Mean score or mean / best mean

This property is the division of the mean of the timings of the benchmarked program through the lowest (best) mean of the benchmarked program over all GHC versions. This gives the performance of each implementation relative to the „perfect“ GHC compiler.

Mean score Relative to the FIRst or mean / mean of the first implementation

This property is the mean of the timing of the benchmarked program for a specific implementation relative to the first implementation (it’s GHC 7.0.1 here).

Most plots in this blog post show the mean score distributions. The same conclusions drawn from the plots and the corresponding tables can also be drawn from the mean score relative to the first distributions.

Mean (score) differences

It’s important to take standard deviations into account when comparing different benchmarking scores, because as Gernot Heiser points out:

  • Don’t believe any effect that is less than a standard deviation
  • Be highly suspicious if it is less than two standard deviations

Geometric mean

To summarize several mean scores the geometric mean is used. Using the normal (arithmetic) mean with these normalized values would be like lying, according to the paper by Fleming and Wallace:

Using the arithmetic mean to summarize normalized benchmark results leads to mistaken conclusions that can be avoided by using the preferred method: the geometric mean.

Arithmetic mean

To summarize several mean scores relative to the first the arithmetic mean is used. Although the mean scores are normalized, the arithmetic mean can be used, as the reference implementation doesn’t change between several categories.

Benchmarking results

The benchmarking results with lot’s of plots and tables can be found here:

And the raw data (the YAML result files produced by temci) can be found here.


I discuss the benchmarking results by giving some of my conclusions and explaining them below (with plots and everything).

On compile times

  1. There are no significant differences between the different GHC versions and optimization levels (probably due to the fact, that the compiling takes only between 1 and 1.5 seconds)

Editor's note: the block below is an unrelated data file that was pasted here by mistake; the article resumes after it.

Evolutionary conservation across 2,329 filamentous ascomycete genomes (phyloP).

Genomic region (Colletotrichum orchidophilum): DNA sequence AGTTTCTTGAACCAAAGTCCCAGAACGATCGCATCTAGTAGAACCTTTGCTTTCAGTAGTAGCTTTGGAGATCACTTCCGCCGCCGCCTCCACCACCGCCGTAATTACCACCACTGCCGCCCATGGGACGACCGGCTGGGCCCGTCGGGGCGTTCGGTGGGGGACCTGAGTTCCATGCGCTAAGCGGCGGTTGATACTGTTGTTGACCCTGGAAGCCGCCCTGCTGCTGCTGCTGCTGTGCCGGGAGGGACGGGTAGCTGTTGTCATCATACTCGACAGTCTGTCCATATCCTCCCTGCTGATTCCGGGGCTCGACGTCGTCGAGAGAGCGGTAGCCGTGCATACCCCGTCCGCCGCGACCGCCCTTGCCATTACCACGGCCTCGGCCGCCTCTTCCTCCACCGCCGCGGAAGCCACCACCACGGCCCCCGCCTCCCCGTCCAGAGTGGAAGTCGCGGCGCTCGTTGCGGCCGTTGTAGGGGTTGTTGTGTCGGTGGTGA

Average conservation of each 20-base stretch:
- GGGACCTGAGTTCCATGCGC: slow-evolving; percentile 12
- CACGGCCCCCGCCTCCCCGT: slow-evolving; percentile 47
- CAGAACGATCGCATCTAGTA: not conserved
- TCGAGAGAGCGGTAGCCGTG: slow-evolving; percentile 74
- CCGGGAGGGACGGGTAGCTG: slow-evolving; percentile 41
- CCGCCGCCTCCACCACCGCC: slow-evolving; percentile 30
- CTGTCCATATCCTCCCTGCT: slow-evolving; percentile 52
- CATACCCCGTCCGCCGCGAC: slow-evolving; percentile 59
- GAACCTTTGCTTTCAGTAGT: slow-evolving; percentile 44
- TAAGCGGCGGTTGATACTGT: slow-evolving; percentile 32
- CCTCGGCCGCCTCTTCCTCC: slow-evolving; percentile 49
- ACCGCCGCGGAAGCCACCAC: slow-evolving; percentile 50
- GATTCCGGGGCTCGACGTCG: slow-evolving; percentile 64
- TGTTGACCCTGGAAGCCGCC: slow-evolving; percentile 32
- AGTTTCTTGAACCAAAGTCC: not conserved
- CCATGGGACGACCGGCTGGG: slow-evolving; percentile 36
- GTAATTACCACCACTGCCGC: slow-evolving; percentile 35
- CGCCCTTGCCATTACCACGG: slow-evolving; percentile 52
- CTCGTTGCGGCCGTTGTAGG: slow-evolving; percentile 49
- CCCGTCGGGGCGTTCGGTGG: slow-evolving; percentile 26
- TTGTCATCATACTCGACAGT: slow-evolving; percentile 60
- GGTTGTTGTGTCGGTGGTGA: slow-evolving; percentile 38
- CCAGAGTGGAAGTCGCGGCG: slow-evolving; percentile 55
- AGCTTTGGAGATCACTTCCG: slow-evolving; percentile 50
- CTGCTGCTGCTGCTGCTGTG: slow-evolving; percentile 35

Conclusion 1

As you can see in the following graphs, there’s really no (significant) difference between the different GHC versions. The following is the plot and the summary for the set of all mean scores for each GHC version using „-Odph“:


mean score (gmean(mean / best mean))mean score std (gmean std(mean / best mean))mean rel std (gmean(std / mean))

The right column is the important one: It shows that the standard deviation is around 30% for each single benchmarking. As every benchmarked program is only measured 20 times there is really no significance in the data. The results for the other optimization levels are nearly the same.

This result is a bit counter intuitive if you only see the plot above. But as this plot tells us only about the variance of the relative means over all categories and subprograms, the real deviation is hidden. If I only showed the plot, you would probably believe, that the newer GHC versions are faster than the older ones. It’s so easy to lie with statistics. Therefore: Distrust every (!) mean oder median value without at least a proper standard deviation (or variation) figure.

The following are the compile time mean score relative to the first distributions for all (tested) GHC versions and optimization levels (grouped by the latter). The table is omitted for brevity, as the standard deviations are not very different from the example above. The whole report can be seen here:

On execution times

  1. There’s no significant difference in the results between using „-Odph“ and „-O2“
  2. There’s a significant difference between using „-Odph“ (or „-O2“) and „-O“ this is contrary to the Haskell documentation that tells us: At the moment,-O2 is unlikely to produce better code than -O.
  3. The variance of the geometric mean over all individual mean scores is significantly with GHC 7.4.1 and GHC 7.6.1 than with the other versions (regarding „-Odph“ and „-O2“).
  4. The variance plotted over time has the form of a parabola.
  5. The same can be sad about the geometric mean of all mean scores for each implementation.
  6. The differences between these geometric means aren’t significant (and mostly lower than one standard deviation)
  7. There seems to be a roughly significant improvement from 7.0.1 to 8.0.1 regarding „-O“

Conclusion 1 & 2

The following are the plots for the set of all mean scores per GHC version and optimization level (first „-O“, then „-O2“ and „-Odph“):fig__program_category_haskell -Ofig__program_category_haskell -O2 fig__program_category_haskell -OdphIt’s visually clear the last „-O2“ and „-Odph“ are almost identical and that they differ from „-O“. But as I wrote before, the tabular data with the actual standard deviations is important and is given in the following in the same order: